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Growing and Changing

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Sleepytime ~ 6 to 12 months
Some babies sleep through the night now and some do not. Do the best you can to help your baby get the sleep she needs by establishing a routine. Good sleep habits are worth reaching for.
Your baby needs your help learning what bedtime is and how to go to sleep. Good sleep habits are worth reaching for. Babies love you dearly and often prefer your company to saying good night and going into their cribs. But all of you need a good night's sleep to have the energy to begin another busy day together.

If you haven't already started a nighttime routine, now is a good time to begin. Help your baby make the transition from the busy, active part of her day to a quiet, restful bedtime. Pay attention to your child's level of activity and fatigue and try to time bedtime for when she is really tired. Dinner, bath, pajamas, quiet play, dim lights, a bedtime story, saying good night to the world--all communicate that sleep is next.

Help your baby learn to go to sleep by putting her down just when she is ready to doze off. She may pop awake on being put down, but keep trying. Rub her back gently to let her know you are there. You may help her if you stay quietly in the room rather than leaving her immediately. This process often takes awhile and doesn't happen all at once.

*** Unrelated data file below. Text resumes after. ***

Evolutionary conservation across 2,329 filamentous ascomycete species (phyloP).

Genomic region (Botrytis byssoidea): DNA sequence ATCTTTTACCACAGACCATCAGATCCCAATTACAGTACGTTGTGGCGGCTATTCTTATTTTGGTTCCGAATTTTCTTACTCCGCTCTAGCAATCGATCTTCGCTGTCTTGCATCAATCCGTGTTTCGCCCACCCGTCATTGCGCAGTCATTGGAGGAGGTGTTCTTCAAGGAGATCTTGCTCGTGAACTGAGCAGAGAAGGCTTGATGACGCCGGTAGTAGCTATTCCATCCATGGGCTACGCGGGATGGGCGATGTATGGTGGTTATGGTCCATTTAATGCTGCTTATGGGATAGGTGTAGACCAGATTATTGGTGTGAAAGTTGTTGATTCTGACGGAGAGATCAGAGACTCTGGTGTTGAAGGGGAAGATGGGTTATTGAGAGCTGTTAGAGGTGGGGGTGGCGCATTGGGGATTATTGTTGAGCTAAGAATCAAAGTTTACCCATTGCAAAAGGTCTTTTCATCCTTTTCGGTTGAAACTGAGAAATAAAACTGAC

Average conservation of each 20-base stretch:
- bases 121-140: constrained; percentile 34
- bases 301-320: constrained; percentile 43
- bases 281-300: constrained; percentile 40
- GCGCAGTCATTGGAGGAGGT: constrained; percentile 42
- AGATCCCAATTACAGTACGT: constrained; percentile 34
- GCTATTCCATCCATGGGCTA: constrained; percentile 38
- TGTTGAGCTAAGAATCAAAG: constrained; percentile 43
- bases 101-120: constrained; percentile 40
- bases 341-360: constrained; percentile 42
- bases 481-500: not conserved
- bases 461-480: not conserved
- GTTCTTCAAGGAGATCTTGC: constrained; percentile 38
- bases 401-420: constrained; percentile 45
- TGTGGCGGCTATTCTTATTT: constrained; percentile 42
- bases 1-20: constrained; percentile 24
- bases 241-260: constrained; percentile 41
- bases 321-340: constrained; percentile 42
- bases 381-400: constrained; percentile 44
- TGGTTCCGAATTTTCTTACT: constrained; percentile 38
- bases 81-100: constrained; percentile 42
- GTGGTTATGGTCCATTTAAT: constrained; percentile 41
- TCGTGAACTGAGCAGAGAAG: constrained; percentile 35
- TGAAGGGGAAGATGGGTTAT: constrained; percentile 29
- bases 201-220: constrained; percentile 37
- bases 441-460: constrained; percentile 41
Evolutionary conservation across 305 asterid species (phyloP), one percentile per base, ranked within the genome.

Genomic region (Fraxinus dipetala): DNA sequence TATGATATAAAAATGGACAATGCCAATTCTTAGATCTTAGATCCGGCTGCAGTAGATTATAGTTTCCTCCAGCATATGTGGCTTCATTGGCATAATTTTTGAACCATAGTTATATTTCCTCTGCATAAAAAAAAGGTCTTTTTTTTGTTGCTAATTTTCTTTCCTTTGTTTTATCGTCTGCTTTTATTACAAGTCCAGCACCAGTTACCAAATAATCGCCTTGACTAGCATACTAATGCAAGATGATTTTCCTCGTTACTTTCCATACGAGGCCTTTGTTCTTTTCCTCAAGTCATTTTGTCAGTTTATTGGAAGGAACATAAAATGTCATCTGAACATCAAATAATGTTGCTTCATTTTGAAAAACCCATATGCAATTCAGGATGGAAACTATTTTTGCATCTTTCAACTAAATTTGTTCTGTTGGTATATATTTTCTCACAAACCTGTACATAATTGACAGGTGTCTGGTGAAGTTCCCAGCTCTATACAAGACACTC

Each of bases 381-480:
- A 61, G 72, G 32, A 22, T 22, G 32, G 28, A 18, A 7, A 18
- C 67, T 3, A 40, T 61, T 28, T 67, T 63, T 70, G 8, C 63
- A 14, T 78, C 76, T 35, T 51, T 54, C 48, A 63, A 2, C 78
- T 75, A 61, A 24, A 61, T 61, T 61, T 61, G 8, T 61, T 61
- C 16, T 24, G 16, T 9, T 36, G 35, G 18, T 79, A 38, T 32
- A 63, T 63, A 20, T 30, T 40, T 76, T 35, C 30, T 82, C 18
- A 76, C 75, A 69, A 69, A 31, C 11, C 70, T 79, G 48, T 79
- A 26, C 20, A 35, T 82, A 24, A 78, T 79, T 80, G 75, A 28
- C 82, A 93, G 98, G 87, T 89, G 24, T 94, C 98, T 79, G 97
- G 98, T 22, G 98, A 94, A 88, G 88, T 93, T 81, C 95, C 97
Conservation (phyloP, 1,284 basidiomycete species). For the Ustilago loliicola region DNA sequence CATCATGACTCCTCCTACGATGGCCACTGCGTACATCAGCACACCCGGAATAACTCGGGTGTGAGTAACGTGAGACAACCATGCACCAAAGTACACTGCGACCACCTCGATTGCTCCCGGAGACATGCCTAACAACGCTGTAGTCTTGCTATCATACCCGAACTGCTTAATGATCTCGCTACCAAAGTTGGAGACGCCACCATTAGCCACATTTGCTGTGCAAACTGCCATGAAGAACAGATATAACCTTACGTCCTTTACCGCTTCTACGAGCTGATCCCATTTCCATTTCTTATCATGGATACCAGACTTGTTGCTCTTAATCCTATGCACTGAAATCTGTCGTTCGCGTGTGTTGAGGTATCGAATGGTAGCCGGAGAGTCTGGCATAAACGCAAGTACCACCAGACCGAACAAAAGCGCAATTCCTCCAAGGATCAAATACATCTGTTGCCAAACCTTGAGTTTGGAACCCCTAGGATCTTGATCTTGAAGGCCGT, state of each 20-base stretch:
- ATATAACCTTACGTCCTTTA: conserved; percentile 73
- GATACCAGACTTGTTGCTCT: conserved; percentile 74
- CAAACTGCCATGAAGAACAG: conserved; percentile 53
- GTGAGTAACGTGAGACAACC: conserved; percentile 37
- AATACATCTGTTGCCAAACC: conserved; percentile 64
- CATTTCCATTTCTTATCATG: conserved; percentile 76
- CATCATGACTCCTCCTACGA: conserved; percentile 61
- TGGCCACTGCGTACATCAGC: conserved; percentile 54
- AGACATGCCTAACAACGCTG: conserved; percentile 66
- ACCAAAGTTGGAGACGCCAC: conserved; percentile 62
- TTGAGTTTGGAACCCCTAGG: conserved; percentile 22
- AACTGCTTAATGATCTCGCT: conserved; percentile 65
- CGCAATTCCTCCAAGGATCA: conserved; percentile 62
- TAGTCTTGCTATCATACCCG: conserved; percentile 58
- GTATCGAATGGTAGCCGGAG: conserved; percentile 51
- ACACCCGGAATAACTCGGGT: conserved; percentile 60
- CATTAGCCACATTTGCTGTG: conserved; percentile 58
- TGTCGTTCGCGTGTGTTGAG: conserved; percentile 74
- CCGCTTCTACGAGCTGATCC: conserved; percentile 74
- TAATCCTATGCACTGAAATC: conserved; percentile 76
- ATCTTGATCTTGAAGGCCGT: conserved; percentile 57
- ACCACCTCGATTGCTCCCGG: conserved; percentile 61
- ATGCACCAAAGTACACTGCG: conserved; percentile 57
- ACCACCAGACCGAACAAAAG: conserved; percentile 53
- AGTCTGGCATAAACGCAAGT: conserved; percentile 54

When your baby wakes at night, make sure she is OK. Then help her back to sleep by doing as little as possible--rub her back or sit quietly. Keep the room dark and quiet, settle her down and gently communicate that nighttime is for everyone to sleep.
Try to keep your child's crib as her place for sleeping. Use other parts of your home for play areas.

Some nights your baby will have a hard time going to sleep. She may be teething, ill, or off schedule from a vacation or a special outing. Give her the love and comfort she needs at these times and help her go to sleep the best you can. You can always return to your routine when things settle down.

Your baby needs really restful daytime sleep as well as nightime sleep. A good nap in her crib can refresh her for the rest of her day.

Sleeping schedules often shift as your baby grows. Try keeping a sleep log, recording when and how long she actually sleeps. Include all the "mini" naps when you are out in the stroller or in the car. Do this for a few days and look for patterns. Could short naps be consolidated into a longer one if you stayed home after lunch? Is she napping late in the day and therefore not tired until late at night? Check with your pediatrician for suggestions.

Develop a routine that helps both you and your baby thrive!

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